Excerpted from the magazine for Billboard.com.
There's been a dry spell for women on the Billboard Top Latin Albums chart. Since the beginning of the year, only one female artist -- the late Celia Cruz -- has topped the list.
As far as pop is concerned, no woman has been No. 1 in terms of sales since the female act Las Ketchup's self-titled debut and Shakira's "Greatest Hits" both topped the chart in November 2002.
But last week, Ednita Nazario broke the jinx.
The veteran Puerto Rican singer's 20th album, "Por Ti," made a surprising debut at No. 1 on the Billboard Top Latin Albums chart and on the Heatseekers chart, the first time she's topped either one of them. The album, which sold a disproportionate amount of copies in Puerto Rico, is No. 10 on this issue's Top Latin Albums chart.
Beyond being a landmark for Nazario, "Por Ti" illustrates a change in the direction of female Latin pop.
Not only is the album far more acoustic-minded and rock-driven than traditional pop, it was written almost entirely by women.
"Maybe it's a cyclical thing," Nazario says, noting that there are no other female pop acts on the chart. Cruz, at No. 26, is tropical, while Ana Gabriel, at No. 27, has a ranchera album.
"Maybe labels aren't paying too much attention," she adds. "Maybe it's the language. Women are generally victims in songs. I take another position: a position of control and importance. That's particularly attractive, especially for today's woman, who is more dynamic."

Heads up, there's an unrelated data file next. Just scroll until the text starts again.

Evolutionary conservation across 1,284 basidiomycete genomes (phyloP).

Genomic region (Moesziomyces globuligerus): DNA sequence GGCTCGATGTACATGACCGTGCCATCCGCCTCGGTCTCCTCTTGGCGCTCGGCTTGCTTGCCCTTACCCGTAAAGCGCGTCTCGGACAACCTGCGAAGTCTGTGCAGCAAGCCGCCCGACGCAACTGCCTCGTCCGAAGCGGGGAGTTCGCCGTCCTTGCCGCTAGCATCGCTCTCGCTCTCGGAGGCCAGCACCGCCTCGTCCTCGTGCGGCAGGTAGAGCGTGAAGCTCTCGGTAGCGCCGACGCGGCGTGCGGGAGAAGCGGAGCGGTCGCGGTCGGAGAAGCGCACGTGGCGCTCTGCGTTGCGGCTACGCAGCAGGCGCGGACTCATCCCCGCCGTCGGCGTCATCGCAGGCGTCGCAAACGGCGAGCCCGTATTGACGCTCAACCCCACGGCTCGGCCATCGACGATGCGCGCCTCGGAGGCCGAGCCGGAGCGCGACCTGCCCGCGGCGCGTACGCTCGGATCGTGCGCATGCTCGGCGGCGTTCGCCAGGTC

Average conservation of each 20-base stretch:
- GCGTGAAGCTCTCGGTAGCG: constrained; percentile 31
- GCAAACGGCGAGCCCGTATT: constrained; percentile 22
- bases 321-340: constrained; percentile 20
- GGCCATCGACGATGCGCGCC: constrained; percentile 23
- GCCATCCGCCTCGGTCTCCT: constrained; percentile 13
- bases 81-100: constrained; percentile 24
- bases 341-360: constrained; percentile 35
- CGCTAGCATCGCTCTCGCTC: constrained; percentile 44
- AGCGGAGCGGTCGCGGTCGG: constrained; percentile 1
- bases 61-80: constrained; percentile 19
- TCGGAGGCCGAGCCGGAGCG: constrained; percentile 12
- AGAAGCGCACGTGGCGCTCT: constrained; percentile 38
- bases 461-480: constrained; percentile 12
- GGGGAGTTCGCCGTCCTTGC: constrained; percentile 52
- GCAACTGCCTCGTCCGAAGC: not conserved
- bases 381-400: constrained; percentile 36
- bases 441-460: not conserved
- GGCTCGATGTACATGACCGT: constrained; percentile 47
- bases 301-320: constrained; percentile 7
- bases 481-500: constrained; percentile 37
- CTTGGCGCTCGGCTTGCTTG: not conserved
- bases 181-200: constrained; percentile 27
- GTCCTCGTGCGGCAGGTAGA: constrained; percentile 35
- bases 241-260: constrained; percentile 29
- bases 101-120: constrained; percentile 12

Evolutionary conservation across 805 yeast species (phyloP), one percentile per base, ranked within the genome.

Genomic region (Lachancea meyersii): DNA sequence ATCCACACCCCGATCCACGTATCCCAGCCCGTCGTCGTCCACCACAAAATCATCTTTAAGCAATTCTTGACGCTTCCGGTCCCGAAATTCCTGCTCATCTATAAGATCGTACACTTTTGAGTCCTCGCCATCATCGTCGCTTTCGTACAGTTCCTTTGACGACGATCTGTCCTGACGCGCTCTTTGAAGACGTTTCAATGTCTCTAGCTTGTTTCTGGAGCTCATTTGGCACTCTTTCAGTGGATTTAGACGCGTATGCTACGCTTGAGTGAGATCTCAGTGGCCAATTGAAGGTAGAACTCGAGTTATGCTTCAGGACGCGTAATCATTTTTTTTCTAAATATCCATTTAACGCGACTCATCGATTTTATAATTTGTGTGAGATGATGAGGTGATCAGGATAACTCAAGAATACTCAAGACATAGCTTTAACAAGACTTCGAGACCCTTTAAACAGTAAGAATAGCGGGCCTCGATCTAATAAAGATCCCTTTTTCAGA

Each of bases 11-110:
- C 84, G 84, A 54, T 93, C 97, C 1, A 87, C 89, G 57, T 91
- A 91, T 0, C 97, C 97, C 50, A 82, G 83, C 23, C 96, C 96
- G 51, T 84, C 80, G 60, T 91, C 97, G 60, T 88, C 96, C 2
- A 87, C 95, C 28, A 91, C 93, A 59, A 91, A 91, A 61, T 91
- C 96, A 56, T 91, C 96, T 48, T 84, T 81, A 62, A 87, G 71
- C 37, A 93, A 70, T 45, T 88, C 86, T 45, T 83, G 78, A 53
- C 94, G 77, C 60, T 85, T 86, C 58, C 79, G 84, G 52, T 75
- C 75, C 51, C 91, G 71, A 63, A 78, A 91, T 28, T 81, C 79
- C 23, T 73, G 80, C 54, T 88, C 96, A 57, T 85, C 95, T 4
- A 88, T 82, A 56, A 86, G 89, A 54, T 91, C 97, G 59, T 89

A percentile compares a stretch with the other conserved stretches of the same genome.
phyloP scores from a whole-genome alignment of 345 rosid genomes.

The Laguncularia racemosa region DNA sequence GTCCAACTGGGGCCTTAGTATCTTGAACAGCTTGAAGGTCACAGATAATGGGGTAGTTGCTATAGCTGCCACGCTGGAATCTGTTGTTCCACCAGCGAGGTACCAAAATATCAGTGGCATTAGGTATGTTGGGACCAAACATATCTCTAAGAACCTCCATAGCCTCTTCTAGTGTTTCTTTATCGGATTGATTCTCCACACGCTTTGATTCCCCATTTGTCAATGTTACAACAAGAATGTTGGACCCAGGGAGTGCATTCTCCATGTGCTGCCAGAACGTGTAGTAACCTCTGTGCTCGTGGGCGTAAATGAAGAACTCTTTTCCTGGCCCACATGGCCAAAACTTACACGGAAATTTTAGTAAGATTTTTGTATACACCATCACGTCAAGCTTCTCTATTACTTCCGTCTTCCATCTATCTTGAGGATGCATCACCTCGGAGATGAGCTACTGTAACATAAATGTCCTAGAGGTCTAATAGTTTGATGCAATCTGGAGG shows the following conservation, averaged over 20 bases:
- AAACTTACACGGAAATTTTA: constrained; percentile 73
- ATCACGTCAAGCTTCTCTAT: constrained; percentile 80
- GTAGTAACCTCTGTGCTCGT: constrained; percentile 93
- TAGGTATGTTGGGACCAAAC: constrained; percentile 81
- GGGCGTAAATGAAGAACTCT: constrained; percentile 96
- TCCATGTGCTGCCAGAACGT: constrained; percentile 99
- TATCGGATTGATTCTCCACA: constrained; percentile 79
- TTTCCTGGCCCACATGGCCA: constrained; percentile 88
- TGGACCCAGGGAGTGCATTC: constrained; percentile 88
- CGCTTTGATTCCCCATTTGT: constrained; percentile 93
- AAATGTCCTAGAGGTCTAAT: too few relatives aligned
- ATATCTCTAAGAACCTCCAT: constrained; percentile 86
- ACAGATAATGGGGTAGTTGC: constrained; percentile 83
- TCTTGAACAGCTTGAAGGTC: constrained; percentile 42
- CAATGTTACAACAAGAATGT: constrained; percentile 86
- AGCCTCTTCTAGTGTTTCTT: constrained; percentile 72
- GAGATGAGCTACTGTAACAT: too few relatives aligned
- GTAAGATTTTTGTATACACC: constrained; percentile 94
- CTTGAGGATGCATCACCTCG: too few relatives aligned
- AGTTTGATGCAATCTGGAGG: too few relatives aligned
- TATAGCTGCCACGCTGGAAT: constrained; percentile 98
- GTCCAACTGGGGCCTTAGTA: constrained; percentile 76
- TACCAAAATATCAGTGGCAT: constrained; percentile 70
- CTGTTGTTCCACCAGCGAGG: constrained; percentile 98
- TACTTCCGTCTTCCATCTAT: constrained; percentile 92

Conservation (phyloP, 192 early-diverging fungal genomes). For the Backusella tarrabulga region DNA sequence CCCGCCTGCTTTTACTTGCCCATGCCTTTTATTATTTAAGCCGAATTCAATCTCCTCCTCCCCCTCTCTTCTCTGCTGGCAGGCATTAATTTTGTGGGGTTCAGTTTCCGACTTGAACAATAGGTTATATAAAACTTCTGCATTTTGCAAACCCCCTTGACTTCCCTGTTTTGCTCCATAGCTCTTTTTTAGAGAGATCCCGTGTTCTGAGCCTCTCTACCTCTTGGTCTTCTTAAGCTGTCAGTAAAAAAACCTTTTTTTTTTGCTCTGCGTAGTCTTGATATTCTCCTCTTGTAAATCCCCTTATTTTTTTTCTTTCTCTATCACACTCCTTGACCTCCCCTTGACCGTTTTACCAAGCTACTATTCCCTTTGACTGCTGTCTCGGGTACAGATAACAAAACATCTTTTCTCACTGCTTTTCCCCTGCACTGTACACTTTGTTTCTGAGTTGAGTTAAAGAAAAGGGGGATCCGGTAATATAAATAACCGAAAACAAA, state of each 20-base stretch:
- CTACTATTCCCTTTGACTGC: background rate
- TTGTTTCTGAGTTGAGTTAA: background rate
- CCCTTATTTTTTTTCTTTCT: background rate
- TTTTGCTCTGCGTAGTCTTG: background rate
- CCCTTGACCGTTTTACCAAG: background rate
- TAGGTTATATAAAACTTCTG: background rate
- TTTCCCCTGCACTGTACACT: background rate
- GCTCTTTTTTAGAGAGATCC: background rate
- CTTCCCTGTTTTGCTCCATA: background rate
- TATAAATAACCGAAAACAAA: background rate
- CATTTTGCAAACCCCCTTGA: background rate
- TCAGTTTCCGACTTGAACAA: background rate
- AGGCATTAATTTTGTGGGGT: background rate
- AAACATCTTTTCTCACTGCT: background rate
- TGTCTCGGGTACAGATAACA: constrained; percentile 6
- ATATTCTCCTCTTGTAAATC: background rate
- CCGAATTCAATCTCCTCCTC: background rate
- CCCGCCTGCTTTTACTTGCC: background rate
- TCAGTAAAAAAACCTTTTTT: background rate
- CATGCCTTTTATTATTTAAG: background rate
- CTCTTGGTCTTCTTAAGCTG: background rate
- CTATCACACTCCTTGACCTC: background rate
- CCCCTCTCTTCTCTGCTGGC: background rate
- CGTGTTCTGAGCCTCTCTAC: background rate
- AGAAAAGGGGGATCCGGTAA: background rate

While mainstream music has always had strong female figures, women have played second fiddle to men in the Latin realm.
Sure, there are superstars like Shakira, Gloria Estefan, Thalía and Paulina Rubio -- for a grand total of four. But there's a serious lack of Latin female teen idols à la Christina Aguilera, Britney Spears or Beyoncé.
In contrast, mainstream music has a slew of female stars, including Spears at No. 3 and Hilary Duff at No. 4 on The Billboard 200. Sheryl Crow, Sarah McLachlan and Missy Elliott are in the top-20.
In the Latin realm, women, who are the big music buyers, tend to gravitate toward romantic male acts.
"Teenagers buy male records, and that's a sure thing for labels," says songwriter Claudia Brant, who wrote several of the tracks on Nazario's album, including current single "Si No Me Amas" (co-written with Luis Fonsi). "I think they buy women's albums when they really see them as an idol."
But, in Nazario's case, it's a new message that seems to be most important.
"My mission is to say other things," she says. "Things that are different from what everyone else is saying. That's why I look for people and things whose point of view tends to be feminine.
"Obviously, I know there are great male composers who can say things from a female point of view," Nazario adds. "But a woman can say it in a different way. Perhaps men still have this romantic vision of women as fragile beings who have to be protected. And with all due respect, that's an archaic vision."
Excerpted from the Dec. 6, 2003, issue of Billboard. The full original text of the article is available in the Billboard.com Premium Services section.
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